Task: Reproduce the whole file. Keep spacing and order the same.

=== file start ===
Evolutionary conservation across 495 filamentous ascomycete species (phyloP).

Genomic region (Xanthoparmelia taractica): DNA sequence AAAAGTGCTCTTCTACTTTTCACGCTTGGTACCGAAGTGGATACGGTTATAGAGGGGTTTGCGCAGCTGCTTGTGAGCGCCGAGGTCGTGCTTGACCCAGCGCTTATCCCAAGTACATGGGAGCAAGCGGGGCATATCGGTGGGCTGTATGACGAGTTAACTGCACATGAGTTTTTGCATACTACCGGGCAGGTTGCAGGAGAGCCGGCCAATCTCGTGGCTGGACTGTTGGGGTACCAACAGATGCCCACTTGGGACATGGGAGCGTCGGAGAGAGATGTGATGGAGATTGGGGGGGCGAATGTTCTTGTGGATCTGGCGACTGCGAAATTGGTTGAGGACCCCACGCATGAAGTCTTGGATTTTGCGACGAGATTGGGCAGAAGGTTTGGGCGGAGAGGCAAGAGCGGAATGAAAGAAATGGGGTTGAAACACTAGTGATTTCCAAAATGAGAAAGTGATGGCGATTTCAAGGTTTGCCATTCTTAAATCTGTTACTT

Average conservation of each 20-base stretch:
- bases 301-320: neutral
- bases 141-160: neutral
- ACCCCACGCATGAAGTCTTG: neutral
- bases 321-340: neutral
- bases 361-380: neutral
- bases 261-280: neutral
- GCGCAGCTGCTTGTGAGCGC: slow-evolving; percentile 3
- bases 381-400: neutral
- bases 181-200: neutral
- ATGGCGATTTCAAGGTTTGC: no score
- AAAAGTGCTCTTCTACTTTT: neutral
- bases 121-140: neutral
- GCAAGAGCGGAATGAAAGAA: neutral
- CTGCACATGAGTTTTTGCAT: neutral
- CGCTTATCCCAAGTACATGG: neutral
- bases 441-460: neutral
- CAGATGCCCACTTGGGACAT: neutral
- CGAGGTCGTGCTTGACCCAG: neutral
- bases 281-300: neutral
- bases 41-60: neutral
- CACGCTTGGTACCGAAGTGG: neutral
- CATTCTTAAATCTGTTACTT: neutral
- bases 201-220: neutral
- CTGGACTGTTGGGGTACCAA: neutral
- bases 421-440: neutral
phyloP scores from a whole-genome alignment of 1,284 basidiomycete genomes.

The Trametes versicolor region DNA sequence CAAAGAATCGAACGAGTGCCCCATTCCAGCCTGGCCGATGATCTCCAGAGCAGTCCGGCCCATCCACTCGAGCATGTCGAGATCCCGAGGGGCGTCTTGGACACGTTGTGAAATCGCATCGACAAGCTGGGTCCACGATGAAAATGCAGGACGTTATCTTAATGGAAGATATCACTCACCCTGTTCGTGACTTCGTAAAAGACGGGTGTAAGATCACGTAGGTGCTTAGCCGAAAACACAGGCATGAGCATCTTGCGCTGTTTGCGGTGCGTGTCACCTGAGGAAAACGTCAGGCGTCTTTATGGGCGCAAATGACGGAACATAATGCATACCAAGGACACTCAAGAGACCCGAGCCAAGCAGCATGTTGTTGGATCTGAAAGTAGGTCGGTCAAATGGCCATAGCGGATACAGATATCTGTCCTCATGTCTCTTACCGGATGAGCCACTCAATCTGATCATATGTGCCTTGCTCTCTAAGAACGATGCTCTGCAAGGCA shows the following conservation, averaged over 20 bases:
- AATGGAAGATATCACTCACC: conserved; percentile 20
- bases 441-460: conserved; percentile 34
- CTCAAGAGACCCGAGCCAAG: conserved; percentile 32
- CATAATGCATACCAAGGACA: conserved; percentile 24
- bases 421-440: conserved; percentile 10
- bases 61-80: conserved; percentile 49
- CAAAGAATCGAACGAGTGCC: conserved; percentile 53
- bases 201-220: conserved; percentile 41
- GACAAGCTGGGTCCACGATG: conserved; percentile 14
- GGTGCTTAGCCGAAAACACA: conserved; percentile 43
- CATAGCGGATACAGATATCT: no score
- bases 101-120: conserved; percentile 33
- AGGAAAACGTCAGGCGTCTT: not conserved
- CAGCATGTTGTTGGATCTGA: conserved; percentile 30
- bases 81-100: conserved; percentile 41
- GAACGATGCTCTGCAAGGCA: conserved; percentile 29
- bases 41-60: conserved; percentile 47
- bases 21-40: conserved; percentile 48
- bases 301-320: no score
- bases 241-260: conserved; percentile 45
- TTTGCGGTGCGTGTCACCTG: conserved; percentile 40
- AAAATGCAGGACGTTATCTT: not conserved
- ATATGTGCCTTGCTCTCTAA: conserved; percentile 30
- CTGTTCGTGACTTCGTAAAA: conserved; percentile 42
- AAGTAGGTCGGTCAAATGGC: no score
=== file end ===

Evolutionary conservation across 495 filamentous ascomycete species (phyloP).

Genomic region (Xanthoparmelia taractica): DNA sequence AAAAGTGCTCTTCTACTTTTCACGCTTGGTACCGAAGTGGATACGGTTATAGAGGGGTTTGCGCAGCTGCTTGTGAGCGCCGAGGTCGTGCTTGACCCAGCGCTTATCCCAAGTACATGGGAGCAAGCGGGGCATATCGGTGGGCTGTATGACGAGTTAACTGCACATGAGTTTTTGCATACTACCGGGCAGGTTGCAGGAGAGCCGGCCAATCTCGTGGCTGGACTGTTGGGGTACCAACAGATGCCCACTTGGGACATGGGAGCGTCGGAGAGAGATGTGATGGAGATTGGGGGGGCGAATGTTCTTGTGGATCTGGCGACTGCGAAATTGGTTGAGGACCCCACGCATGAAGTCTTGGATTTTGCGACGAGATTGGGCAGAAGGTTTGGGCGGAGAGGCAAGAGCGGAATGAAAGAAATGGGGTTGAAACACTAGTGATTTCCAAAATGAGAAAGTGATGGCGATTTCAAGGTTTGCCATTCTTAAATCTGTTACTT

Average conservation of each 20-base stretch:
- bases 301-320: neutral
- bases 141-160: neutral
- ACCCCACGCATGAAGTCTTG: neutral
- bases 321-340: neutral
- bases 361-380: neutral
- bases 261-280: neutral
- GCGCAGCTGCTTGTGAGCGC: slow-evolving; percentile 3
- bases 381-400: neutral
- bases 181-200: neutral
- ATGGCGATTTCAAGGTTTGC: no score
- AAAAGTGCTCTTCTACTTTT: neutral
- bases 121-140: neutral
- GCAAGAGCGGAATGAAAGAA: neutral
- CTGCACATGAGTTTTTGCAT: neutral
- CGCTTATCCCAAGTACATGG: neutral
- bases 441-460: neutral
- CAGATGCCCACTTGGGACAT: neutral
- CGAGGTCGTGCTTGACCCAG: neutral
- bases 281-300: neutral
- bases 41-60: neutral
- CACGCTTGGTACCGAAGTGG: neutral
- CATTCTTAAATCTGTTACTT: neutral
- bases 201-220: neutral
- CTGGACTGTTGGGGTACCAA: neutral
- bases 421-440: neutral
phyloP scores from a whole-genome alignment of 1,284 basidiomycete genomes.

The Trametes versicolor region DNA sequence CAAAGAATCGAACGAGTGCCCCATTCCAGCCTGGCCGATGATCTCCAGAGCAGTCCGGCCCATCCACTCGAGCATGTCGAGATCCCGAGGGGCGTCTTGGACACGTTGTGAAATCGCATCGACAAGCTGGGTCCACGATGAAAATGCAGGACGTTATCTTAATGGAAGATATCACTCACCCTGTTCGTGACTTCGTAAAAGACGGGTGTAAGATCACGTAGGTGCTTAGCCGAAAACACAGGCATGAGCATCTTGCGCTGTTTGCGGTGCGTGTCACCTGAGGAAAACGTCAGGCGTCTTTATGGGCGCAAATGACGGAACATAATGCATACCAAGGACACTCAAGAGACCCGAGCCAAGCAGCATGTTGTTGGATCTGAAAGTAGGTCGGTCAAATGGCCATAGCGGATACAGATATCTGTCCTCATGTCTCTTACCGGATGAGCCACTCAATCTGATCATATGTGCCTTGCTCTCTAAGAACGATGCTCTGCAAGGCA shows the following conservation, averaged over 20 bases:
- AATGGAAGATATCACTCACC: conserved; percentile 20
- bases 441-460: conserved; percentile 34
- CTCAAGAGACCCGAGCCAAG: conserved; percentile 32
- CATAATGCATACCAAGGACA: conserved; percentile 24
- bases 421-440: conserved; percentile 10
- bases 61-80: conserved; percentile 49
- CAAAGAATCGAACGAGTGCC: conserved; percentile 53
- bases 201-220: conserved; percentile 41
- GACAAGCTGGGTCCACGATG: conserved; percentile 14
- GGTGCTTAGCCGAAAACACA: conserved; percentile 43
- CATAGCGGATACAGATATCT: no score
- bases 101-120: conserved; percentile 33
- AGGAAAACGTCAGGCGTCTT: not conserved
- CAGCATGTTGTTGGATCTGA: conserved; percentile 30
- bases 81-100: conserved; percentile 41
- GAACGATGCTCTGCAAGGCA: conserved; percentile 29
- bases 41-60: conserved; percentile 47
- bases 21-40: conserved; percentile 48
- bases 301-320: no score
- bases 241-260: conserved; percentile 45
- TTTGCGGTGCGTGTCACCTG: conserved; percentile 40
- AAAATGCAGGACGTTATCTT: not conserved
- ATATGTGCCTTGCTCTCTAA: conserved; percentile 30
- CTGTTCGTGACTTCGTAAAA: conserved; percentile 42
- AAGTAGGTCGGTCAAATGGC: no score